Nonfiction > Henry Craik, ed. > English Prose > Vol. V. Nineteenth Century
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Henry Craik, ed.  English Prose.  1916.
Vol. V. Nineteenth Century
 
Tom Cordery
By Mary Russell Mitford (1787–1855)
 
From Our Village

THIS old human oak grew on the wild North-of-Hampshire country, of which I have before made honourable mention; a country of heath and hill and forest, partly reclaimed, enclosed, and planted by some of the greater proprietors, but for the most part uncultivated and uncivilised; a proper refuge for wild animals of every species. Of these the most notable was my friend Tom Cordery, who presented in his own person no unfit emblem of the district in which he lived—the gentlest of savages, the wildest of civilised men. He was by calling rat-catcher, hare-finder, and broom-maker; a triad of trades which he had substituted for the one grand profession of poaching, which he followed in his younger days with unrivalled talent and success, and would, undoubtedly, have pursued till his death, had not the bursting of an over-loaded gun unluckily shot off his left hand. As it was, he still contrived to mingle a little of his old occupation with his honest callings; was a reference of high authority amongst the young aspirants, an adviser of undoubted honour and secrecy—suspected, and more than suspected, as being one “who, though he played no more, o’erlooked the cards.” Yet he kept to windward of the law, and indeed contrived to be on such terms of social, and even friendly intercourse with the guardians of the game on M. common, as may be said to prevail between reputed thieves and the myrmidons of justice in the neighbourhood of Bow Street. Indeed, his especial crony, the head keeper, used sometimes to hint, when Tom, elevated by ale, had provoked him to overcrowing, “that a stump was no bad shield, and that to shoot off a hand and a bit of an arm for a blind, would be nothing to so daring a chap as Tom Cordery. This conjecture, never broached till the keeper was warm with wrath and liquor, and Tom fairly out of hearing, seemed always to me a little super-subtle; but it is certain that Tom’s new professions did bear rather a suspicious analogy to the old, and the ferrets, and terriers, and mongrels by whom he was surrounded, “did really look,” as the worthy keeper observed, “fitter to find Christian hares and pheasants, than rats and such vermin.” So in good truth did Tom himself. Never did any human being look more like that sort of sportsman commonly called a poacher. He was a tall, finely-built man, with a prodigious stride, that cleared the ground like a horse, and a power of continuing his slow and steady speed, that seemed nothing less than miraculous. Neither man, nor horse, nor dog could out-tire him. He had a bold, undaunted presence, and an evident strength and power of bone and muscle. You might see by looking at him, that he did not know what fear meant. In his youth he had fought more battles than any man in the forest. He was as if born without nerves, totally insensible to the recoils and disgusts of humanity. I have known him take up a huge adder, cut off its head, and then deposit the living and writhing body in his brimless hat, and walk with it coiling and wreathing about his head, like another Medusa, till the sport of the day was over, and he carried it home to secure the fat. With all this iron stubbornness of nature, he was of a most mild and gentle demeanour, had a fine placidity of countenance, and a quick blue eye beaming with good-humour. His face was sunburnt into one general pale vermilion hue that overspread all his features; his very hair was sunburnt too. His costume was generally a smock-frock of no doubtful complexion, dirt-coloured, which hung round him in tatters like a fringe, rather augmenting than diminishing the freedom, and, if I may so say, the gallantry of his bearing. This frock was furnished with a huge inside pocket, in which to deposit the game killed by his patrons—for of his three employments that which consisted of finding hares for the great farmers and small gentry, who were wont to course on the common, was by far the most profitable and most pleasing to him, and to them. Everybody liked Tom Cordery. He had himself an aptness to like, which is certain to be repaid in kind—the very dogs knew him, and loved him, and would beat for him almost as soon as for their master. Even May, the most sagacious of greyhounds, appreciated his talents, and would as soon listen to Tom sohoing as to old Tray giving tongue.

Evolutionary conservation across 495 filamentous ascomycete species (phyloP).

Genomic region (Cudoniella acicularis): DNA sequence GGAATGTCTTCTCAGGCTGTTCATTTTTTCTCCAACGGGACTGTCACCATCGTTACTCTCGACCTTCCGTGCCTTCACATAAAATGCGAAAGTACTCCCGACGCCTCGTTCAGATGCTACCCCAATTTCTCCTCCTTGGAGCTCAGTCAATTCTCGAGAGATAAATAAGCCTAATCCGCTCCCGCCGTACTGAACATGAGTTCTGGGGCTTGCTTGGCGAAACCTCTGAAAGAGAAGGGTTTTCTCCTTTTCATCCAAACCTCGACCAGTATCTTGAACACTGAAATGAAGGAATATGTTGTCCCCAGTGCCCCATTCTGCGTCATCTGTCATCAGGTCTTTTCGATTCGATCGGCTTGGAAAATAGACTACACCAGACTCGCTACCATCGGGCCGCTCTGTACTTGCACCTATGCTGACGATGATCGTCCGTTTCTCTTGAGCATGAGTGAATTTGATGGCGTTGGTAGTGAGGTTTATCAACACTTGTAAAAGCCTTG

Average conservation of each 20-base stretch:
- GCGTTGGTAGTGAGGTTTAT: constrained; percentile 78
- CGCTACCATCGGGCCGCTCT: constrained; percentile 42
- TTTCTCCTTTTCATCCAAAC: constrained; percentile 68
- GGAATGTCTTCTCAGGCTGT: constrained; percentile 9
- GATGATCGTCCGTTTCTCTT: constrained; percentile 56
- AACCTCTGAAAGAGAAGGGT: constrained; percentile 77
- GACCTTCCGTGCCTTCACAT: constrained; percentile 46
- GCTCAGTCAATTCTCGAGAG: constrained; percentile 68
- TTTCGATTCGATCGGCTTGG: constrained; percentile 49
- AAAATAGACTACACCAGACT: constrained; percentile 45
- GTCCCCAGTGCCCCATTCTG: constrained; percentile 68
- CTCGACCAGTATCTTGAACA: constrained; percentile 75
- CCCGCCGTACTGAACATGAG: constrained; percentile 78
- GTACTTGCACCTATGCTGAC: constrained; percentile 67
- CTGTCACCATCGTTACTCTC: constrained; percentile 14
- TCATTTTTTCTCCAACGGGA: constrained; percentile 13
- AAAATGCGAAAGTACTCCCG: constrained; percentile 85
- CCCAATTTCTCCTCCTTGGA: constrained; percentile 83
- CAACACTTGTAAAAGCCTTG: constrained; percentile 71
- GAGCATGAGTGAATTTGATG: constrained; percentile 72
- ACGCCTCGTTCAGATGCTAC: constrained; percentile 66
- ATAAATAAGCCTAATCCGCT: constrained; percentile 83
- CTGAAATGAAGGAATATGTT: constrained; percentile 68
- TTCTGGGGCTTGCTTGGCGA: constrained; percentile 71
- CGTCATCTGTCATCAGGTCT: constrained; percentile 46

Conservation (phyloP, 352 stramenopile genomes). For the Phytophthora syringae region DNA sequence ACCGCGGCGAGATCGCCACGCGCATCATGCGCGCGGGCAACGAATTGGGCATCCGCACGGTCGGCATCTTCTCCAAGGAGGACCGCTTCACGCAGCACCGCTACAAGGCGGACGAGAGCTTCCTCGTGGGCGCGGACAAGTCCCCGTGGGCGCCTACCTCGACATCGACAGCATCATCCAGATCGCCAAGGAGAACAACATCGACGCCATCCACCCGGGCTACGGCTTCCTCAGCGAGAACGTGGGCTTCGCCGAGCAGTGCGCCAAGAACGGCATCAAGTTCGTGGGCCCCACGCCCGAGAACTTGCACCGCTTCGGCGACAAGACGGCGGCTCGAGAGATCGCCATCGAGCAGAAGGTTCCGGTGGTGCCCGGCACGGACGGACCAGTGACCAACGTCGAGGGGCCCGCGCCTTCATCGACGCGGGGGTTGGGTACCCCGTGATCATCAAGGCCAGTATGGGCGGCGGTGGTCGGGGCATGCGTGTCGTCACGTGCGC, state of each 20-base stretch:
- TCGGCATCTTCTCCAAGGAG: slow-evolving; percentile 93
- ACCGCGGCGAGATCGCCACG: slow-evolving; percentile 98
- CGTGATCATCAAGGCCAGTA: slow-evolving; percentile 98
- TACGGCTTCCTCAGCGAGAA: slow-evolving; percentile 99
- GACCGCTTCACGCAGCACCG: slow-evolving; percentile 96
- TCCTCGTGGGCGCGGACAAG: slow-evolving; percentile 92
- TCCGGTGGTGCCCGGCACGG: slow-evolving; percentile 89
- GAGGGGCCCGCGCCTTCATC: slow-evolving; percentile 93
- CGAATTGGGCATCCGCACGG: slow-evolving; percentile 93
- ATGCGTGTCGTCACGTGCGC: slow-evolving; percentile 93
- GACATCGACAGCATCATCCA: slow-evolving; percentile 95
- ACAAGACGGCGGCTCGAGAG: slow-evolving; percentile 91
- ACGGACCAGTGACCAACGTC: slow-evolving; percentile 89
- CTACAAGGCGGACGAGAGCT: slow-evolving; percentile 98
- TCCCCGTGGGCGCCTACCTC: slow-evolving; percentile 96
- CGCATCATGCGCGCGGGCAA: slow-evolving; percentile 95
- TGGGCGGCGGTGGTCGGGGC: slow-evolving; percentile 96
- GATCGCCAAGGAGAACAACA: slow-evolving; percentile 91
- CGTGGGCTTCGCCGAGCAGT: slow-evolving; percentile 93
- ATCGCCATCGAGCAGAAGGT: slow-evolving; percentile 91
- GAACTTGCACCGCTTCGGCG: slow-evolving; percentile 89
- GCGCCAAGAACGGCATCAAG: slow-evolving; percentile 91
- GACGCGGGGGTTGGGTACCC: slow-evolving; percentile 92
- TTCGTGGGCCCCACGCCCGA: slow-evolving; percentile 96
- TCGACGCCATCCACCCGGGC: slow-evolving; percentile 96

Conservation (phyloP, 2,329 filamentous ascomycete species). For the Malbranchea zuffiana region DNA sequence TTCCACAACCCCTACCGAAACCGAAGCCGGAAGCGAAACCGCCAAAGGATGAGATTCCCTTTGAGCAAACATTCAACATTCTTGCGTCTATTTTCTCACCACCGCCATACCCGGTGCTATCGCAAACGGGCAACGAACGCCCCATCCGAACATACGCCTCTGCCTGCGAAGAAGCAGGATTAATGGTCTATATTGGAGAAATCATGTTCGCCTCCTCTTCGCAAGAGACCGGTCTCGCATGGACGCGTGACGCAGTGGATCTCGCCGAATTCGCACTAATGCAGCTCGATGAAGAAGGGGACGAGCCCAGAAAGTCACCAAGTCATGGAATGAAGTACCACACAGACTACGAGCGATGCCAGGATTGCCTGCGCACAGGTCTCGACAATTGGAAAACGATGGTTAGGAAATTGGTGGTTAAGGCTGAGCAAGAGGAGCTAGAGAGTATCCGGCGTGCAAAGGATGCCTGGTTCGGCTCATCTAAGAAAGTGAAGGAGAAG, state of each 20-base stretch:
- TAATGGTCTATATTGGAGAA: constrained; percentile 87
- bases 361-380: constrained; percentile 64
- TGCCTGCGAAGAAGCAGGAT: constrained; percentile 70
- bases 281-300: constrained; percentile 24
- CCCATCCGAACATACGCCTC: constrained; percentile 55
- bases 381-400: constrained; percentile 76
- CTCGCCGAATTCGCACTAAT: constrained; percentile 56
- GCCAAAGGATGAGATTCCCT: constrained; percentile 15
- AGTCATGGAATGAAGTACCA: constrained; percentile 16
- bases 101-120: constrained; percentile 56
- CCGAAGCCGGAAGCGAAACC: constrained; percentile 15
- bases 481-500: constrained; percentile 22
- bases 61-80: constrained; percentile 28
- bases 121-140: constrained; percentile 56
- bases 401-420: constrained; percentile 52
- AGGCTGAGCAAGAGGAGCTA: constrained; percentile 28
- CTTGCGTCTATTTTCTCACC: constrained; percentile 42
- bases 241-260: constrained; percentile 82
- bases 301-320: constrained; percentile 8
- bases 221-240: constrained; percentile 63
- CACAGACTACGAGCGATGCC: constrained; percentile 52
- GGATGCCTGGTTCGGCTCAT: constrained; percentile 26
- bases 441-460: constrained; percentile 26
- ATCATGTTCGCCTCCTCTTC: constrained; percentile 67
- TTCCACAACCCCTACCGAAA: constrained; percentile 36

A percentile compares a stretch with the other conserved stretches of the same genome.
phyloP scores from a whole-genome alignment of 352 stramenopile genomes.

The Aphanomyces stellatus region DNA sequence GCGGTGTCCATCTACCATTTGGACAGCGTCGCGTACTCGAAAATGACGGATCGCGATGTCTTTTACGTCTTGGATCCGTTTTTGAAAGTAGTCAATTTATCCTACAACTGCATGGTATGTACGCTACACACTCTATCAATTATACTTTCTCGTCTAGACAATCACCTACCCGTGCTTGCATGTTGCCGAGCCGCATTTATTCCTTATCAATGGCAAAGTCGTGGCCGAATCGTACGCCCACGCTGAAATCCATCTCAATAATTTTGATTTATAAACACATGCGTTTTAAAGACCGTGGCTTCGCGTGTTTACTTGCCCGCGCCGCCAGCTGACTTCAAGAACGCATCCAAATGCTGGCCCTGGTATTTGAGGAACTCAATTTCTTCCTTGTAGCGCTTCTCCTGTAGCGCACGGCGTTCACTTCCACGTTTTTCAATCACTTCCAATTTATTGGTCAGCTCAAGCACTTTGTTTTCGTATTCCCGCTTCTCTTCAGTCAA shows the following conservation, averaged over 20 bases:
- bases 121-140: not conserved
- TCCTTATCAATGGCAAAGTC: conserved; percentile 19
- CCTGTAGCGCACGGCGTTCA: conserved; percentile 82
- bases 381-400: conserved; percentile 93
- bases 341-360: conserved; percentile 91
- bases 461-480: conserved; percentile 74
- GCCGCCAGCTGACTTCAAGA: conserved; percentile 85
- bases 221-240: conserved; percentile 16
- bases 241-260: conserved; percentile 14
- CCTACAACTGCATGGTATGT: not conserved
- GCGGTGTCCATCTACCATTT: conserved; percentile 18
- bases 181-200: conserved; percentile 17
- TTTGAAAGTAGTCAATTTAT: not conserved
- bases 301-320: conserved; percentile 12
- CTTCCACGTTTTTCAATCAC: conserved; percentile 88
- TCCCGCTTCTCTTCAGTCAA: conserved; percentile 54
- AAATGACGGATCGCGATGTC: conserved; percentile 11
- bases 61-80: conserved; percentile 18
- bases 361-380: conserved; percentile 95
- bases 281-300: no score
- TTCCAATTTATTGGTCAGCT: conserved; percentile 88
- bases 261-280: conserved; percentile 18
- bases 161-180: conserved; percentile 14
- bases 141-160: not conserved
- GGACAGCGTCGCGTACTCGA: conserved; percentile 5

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  Tom was not, however, without that strong sense of natural beauty which they who live amongst the wildnesses and fastnesses of nature so often exhibit. One spot, where the common trenches on the civilised world, was scarcely less his admiration than mine. It is a high hill, half covered with furze and heath and broom, and sinking abruptly down to a large pond, almost a lake, covered with wild water-fowl. The ground, richly clothed with wood,—oak, and beech, and elm,—rises on the other side with equal abruptness, as if shutting in those glassy waters from all but the sky, which shines so brightly in their clear bosom; just in the bottom peeps a small sheltered farm, whose wreaths of light smoke and the white glancing wings of the wild-ducks, as they flit across the lake, are all that give token of motion or of life. I have stood there in utter oblivion of greyhound or of hare, till moments have swelled to minutes, and minutes to hours, and so has Tom, conveying by his exclamations of delight at its “pleasantness,” exactly the same feeling which a poet or a painter (for it breathes the very spirit of calm and sunshiny beauty that a master painter loves) would express by different but not truer praise. He called his own home “pleasant” too; and there, though one loves to hear any home so called—there, I must confess, that favourite phrase, which I like almost as well as they who have no other, did seem rather misapplied. And yet it was finely placed, very finely. It stood in a sort of defile, where a road almost perpendicular wound from the top of a steep abrupt hill, crowned with a tuft of old Scottish firs, into a dingle of fern and wild brush-wood. A shallow, sullen stream oozed from the bank on one side, and, after forming a rude channel across the road, sank into a dark, deep pool, half hidden amongst the sallows. Behind these sallows, in a nook between them and the hill, rose the uncouth and shapeless cottage of Tom Cordery. It is a scene which hangs upon the eye and memory, striking, grand, almost sublime, and above all eminently foreign. No English painter would choose such a subject for an English landscape; no one in a picture would take it for English. It might pass for one of those scenes which have furnished models to Salvator Rosa. Tom’s cottage was, however, very thoroughly national and characteristic; a low, ruinous hovel, the door of which was fastened with a sedulous attention to security, that contrasted strangely with the tattered thatch of the roof, and the half-broken windows. No garden, no pigsty, no pens for geese, none of the usual signs of cottage habitation;—yet the house was covered with nondescript dwellings, and the very walls were animate with their extraordinary tenants: pheasants, partridges, rabbits, tame wild-ducks, half-tame hares, and their enemies by nature and education, the ferrets, terriers, and mongrels of whom his retinue consisted. Great ingenuity had been evinced in keeping separate these jarring elements; and by dint of hutches, cages, fences, kennels, and half-a-dozen little hurdled enclosures, resembling the sort of courts which children are apt to build round their card-houses, peace was in general tolerably well preserved. Frequent sounds, however, of fear or of anger, as their several instincts were aroused, gave tokens that it was but a forced and hollow truce, and at such times the clamour was prodigious. Tom had the remarkable tenderness for animals when domesticated which is so often found in those whose sole vocation seems to be their destruction in the field; and the one long, straggling, unceiled, barn-like room, which served for kitchen, bed-chamber, and hall, was cumbered with bipeds and quadrupeds of all kinds and descriptions, the sick, the delicate, the newly-caught, the lying-in. In the midst of this menagerie sat Tom’s wife (for he was married, though without a family—married to a woman lame of a leg as he himself was minus an arm) now trying to quiet her noisy inmates, now to outscold them. How long his friend the keeper would have continued to wink at this den of live game, none can say: the roof fairly fell in during the deep snow of last winter, killing, as poor Tom observed, two as fine litters of rabbits as ever were kittened. Remotely, I have no doubt that he himself fell a sacrifice to this misadventure. The overseer, to whom he applied to reinstate his beloved habitation, decided that the walls would never bear another roof, and removed him and his wife, as an especial favour, to a tidy, snug, comfortable room in the workhouse. The workhouse! From that hour poor Tom visibly altered. He lost his hilarity and independence. It was a change such as he had himself often inflicted, a complete change of habits, a transition from the wild to the tame. No labour was demanded of him; he went about as before, finding hares, killing rats, selling brooms, but the spirit of the man was departed. He talked of the quiet of his old abode, and the noise of the new; complained of children and other bad company; looked down on his neighbours with the sort of contempt with which a cock pheasant might regard a barn-door fowl. Most of all did he, braced into a gipsy-like defiance of wet and cold, grumble at the warmth and dryness of his apartment. He used to foretell that it would kill him, and assuredly it did so. Never could the typhus fever have found out that wild hill side, or have lurked under that broken roof. The free touch of the air would have chased the demon. Alas poor Tom! warmth, and snugness, and comfort, whole windows, and an entire ceiling, were the death of him. Alas, poor Tom!  2